On Oct. 5 the Sanford Underground Research Facility lost a good friend. Thomas Adam, 84, who served on the South Dakota Science and Technology Authority Board from 2004 to 2015, was a passionate advocate for science and education, the community of Lead, and South Dakota.
“Tom was a stalwart member of the SDSTA Board from its inception. He was extremely determined to make the Sanford Lab a success for the City of Lead, the State of South Dakota and the world,” said Casey Peterson, chair of the SDSTA.
Adam was from Lead, where he excelled academically, played sports and served as class president at the high school. He also worked for a time as a miner at the Homestake Gold Mine.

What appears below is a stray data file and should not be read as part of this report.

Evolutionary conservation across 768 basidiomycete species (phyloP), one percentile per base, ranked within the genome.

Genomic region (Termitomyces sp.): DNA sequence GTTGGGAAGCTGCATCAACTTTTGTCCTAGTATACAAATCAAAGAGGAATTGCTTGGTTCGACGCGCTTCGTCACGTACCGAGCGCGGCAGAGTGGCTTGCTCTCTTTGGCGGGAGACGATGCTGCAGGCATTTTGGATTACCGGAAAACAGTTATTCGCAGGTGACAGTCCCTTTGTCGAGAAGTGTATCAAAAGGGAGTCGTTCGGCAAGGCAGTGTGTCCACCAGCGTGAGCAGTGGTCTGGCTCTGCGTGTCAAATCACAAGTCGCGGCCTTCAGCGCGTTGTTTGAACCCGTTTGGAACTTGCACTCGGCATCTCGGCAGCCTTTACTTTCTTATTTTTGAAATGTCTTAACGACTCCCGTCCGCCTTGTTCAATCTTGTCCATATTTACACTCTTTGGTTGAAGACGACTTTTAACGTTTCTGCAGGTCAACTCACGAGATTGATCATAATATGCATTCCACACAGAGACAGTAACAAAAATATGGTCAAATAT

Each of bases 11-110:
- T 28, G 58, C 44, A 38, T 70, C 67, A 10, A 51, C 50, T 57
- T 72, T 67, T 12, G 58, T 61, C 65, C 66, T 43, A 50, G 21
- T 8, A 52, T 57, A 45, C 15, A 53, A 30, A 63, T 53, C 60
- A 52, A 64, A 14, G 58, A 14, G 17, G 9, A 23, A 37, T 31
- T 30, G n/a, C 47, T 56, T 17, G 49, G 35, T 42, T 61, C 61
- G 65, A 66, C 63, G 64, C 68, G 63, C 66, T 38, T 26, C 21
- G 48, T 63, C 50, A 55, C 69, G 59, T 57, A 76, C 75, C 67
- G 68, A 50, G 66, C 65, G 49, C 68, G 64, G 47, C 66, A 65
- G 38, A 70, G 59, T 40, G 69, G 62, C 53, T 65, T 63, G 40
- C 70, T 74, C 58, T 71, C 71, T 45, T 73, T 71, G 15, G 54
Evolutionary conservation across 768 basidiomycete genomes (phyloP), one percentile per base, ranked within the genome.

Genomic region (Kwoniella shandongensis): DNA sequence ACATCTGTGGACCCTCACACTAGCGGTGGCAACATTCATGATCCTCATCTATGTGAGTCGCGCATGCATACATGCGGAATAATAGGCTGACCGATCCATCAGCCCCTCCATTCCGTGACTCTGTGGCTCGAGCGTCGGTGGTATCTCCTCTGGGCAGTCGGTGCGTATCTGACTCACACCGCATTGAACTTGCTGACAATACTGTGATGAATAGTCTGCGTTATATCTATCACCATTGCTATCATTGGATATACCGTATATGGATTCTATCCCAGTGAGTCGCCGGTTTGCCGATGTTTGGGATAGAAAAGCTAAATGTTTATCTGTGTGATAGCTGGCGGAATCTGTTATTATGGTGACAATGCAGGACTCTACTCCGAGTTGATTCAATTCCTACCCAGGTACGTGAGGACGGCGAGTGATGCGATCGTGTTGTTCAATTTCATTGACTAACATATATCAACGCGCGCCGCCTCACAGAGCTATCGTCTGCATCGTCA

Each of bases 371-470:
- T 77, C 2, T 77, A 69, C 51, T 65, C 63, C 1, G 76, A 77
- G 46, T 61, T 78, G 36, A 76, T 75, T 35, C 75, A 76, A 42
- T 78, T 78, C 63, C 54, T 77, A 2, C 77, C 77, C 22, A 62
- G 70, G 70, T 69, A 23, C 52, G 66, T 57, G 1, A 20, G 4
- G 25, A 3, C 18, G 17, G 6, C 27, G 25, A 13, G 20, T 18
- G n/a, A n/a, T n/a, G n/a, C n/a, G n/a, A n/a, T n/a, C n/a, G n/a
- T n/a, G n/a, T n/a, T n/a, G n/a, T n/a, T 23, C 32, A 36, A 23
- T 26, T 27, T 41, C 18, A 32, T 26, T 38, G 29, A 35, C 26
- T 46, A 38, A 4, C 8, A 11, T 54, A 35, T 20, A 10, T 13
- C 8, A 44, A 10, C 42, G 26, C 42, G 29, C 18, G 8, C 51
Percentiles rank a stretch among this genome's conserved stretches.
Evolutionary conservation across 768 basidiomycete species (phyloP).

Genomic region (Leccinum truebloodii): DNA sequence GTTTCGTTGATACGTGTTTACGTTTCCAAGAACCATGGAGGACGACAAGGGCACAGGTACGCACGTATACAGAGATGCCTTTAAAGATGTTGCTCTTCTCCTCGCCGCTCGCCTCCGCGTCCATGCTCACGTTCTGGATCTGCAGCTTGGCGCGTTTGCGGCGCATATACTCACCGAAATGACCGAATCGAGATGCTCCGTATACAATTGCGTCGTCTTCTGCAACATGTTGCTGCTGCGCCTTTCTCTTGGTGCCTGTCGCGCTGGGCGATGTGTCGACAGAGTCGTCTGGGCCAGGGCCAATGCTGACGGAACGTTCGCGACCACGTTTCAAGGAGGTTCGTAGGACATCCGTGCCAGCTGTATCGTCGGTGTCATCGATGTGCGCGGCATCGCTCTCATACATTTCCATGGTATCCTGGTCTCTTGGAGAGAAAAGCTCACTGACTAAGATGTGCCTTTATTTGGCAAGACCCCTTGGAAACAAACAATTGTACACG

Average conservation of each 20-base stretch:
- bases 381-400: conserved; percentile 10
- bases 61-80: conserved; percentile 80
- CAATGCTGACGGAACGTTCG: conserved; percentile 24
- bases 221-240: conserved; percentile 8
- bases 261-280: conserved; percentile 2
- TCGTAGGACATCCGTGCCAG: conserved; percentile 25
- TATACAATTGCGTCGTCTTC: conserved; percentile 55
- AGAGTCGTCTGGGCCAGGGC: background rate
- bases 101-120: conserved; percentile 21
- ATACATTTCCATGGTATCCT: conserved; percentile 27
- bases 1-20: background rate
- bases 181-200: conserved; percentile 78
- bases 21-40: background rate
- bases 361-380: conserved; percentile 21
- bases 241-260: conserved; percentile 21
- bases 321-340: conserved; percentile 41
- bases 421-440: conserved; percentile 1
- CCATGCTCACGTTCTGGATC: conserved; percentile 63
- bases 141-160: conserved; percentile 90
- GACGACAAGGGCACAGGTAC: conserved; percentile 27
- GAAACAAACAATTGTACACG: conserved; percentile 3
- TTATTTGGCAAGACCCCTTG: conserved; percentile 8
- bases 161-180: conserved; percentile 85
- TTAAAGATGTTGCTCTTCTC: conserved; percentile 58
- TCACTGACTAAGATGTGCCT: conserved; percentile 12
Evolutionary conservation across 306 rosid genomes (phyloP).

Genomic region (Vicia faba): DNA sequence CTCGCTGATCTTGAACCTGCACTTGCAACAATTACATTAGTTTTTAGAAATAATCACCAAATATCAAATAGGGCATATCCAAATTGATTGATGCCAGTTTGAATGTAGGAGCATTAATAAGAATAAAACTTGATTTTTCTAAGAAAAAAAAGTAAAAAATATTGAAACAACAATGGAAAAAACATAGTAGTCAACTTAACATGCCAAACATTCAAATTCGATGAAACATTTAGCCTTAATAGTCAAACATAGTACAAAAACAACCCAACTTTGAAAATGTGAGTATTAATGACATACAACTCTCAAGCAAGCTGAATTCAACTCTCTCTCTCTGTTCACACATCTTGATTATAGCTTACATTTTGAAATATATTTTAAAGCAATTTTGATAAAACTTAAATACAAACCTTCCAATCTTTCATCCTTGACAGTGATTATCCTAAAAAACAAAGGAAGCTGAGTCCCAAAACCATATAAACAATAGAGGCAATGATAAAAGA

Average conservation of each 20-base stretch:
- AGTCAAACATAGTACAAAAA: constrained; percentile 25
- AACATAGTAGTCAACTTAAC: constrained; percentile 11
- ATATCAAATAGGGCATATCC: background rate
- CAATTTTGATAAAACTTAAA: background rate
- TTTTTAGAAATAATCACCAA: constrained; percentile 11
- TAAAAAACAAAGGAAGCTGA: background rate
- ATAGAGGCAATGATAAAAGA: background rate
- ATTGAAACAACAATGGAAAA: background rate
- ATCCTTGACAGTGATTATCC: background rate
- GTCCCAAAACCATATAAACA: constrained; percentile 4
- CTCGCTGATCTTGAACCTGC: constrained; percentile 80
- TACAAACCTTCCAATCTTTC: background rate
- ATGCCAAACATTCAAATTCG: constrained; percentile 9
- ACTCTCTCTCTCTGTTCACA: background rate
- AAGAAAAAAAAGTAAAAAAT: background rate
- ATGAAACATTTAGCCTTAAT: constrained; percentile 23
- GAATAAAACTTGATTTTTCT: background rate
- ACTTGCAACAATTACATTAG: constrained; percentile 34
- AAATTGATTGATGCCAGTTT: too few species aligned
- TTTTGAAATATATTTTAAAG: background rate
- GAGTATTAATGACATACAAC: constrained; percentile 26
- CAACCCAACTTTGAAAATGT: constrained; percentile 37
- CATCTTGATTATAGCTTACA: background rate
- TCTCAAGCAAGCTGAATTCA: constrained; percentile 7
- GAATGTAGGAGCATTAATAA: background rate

Adam served in the U.S. Army for two years then returned to the University of South Dakota, where he met Patricia Mickelson, his wife of 56 years, and earned a Juris Doctorate degree. He went on to work for Martens & Goldsmith, now May Adam Law Firm, in Pierre. But Adam was always committed to his hometown of Lead.
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“Before joining the SDSTA Board, Tom was part of the team that formulated the legal framework that made the donation from Homestake possible,” said Timothy Engel, who serves as legal counsel for the Board.
“Tom was passionate about Sanford Lab, partly because of his own history with Lead and with the Mine, but mostly because he saw what the Lab could do for the community of Lead, the education of the children of the region, and for the state and nation as a whole.”
Peterson said, “I will miss his grit and common-sense legal mind. And I know others will miss him as well. He is a true loss to the State of South Dakota.”
Funeral services for Adam were Friday, Oct. 11, in Pierre.